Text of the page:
Jeremy Corbyn pledges to change Labour’s policy on immigration after Brexit vote

The Labour Party leader says the party cannot “duck the issue” of immigration

Charlie Cooper
Saturday 25 June 2016 14:43 BST
(Getty Images)

Jeremy Corbyn has pledged to change Labour’s policy on immigration as a result of Britain’s decision to leave the European Union, but has warned against the emergence of “nasty and divisive” politics that blames immigrants for social problems.

Facing pressure to stand down over his handling of the EU referendum, Mr Corbyn said the party could not “duck the issue” of immigration and acknowledged that Britain’s vote for Brexit, backed by many Labour voters, represented a “backlash” against EU freedom of movement rules.

In a speech in London on Saturday, the Labour leader said he was “not afraid” to talk about immigration, signalling that Labour’s new approach would seek to support communities hit by high levels of migration with extra government support.

However, he did not set out where the party would stand on the issue of freedom of movement.

Despite claiming that a vote to leave would allow Britain to take control of immigration, Vote Leave campaigners have since suggested some form of free movement of labour could emerge from Britain’s new relationship with EU.

Former Labour leadership hopeful and Remain campaigner Chuka Umunna has said it would now be “inconceivable” for freedom of movement to be part of the new settlement after it was rejected by the electorate. Labour’s deputy leader Tom Watson has also called for reform.

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Mr Corbyn said it was communities, often in former industrial heartlands, that had tended to vote for Brexit.

“Across many parts of Britain there’s a feeling of powerlessness. Communities that have been abandoned, from the mining industry’s destruction onwards…a Sports Direct factory on the site of a former mine says it all about the employment strategy of modern Britain,” he said.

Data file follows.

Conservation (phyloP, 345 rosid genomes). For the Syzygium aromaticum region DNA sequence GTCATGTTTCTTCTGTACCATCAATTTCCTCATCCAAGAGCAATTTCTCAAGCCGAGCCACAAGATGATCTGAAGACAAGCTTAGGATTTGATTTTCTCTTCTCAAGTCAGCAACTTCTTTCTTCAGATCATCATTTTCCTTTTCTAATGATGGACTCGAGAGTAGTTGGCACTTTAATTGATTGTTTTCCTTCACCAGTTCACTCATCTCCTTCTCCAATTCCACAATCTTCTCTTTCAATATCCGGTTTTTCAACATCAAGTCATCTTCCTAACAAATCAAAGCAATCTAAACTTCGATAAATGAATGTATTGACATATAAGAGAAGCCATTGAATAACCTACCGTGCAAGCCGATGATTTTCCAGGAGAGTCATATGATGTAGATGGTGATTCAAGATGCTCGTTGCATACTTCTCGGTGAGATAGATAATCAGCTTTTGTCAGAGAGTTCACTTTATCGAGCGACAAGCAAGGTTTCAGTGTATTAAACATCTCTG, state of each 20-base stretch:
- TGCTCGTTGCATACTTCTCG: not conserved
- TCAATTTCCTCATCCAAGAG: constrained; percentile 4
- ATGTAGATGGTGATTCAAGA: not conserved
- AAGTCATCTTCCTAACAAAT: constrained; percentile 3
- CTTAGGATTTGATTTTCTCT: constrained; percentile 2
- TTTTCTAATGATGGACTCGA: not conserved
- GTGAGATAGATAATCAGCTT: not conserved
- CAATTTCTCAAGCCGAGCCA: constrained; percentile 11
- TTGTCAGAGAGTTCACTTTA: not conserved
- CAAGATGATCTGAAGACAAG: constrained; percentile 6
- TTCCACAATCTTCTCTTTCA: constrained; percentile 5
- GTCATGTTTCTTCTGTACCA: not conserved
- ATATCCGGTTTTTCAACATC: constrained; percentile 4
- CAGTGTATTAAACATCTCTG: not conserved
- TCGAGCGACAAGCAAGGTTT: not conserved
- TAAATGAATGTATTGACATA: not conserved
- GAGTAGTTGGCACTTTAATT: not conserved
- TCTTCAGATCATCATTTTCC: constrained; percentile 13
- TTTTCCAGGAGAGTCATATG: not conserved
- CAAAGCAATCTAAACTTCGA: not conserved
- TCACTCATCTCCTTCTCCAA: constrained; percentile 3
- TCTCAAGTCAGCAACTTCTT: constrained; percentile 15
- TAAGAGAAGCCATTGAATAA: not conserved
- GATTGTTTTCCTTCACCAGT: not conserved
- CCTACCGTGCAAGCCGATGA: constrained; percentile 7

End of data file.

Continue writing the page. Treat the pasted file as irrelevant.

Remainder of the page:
“Those communities have taken the full force of austerity and government economic failure,” he added.

He said that the referendum had revealed a “very divided Britain”, with London and Scotland backing Remain, while all Wales and all other English regions backed Brexit.

“The Tories’ choice to make deprived communities pay for the crisis not of their making has opened the door to a very nasty, divisive form of politics in this country,” he said.

“That divisive politics has sought to blame immigrants not government – government that has let industries go to the wall, that has failed to invest, that has deregulated the labour market and turned a deaf ear to the communities that have been left behind.”

He said that migration had enriched the country, but that he understood that it could cause “tensions and strain on services”, as he reiterated Labour’s commitment to restore the migrant impact fund – targeted government support for areas with high migration – which was introduced by Gordon Brown and scrapped by the Coalition government.

“Our policies on trade, the economy, and migration will change in light of the referendum vote … but that cannot be left to the likes of Johnson, Farage and Gove,” he said.

“Labour will fight to ensure our agenda … is at the heart of the negotiations over our withdrawal from the European Union that lie ahead.”

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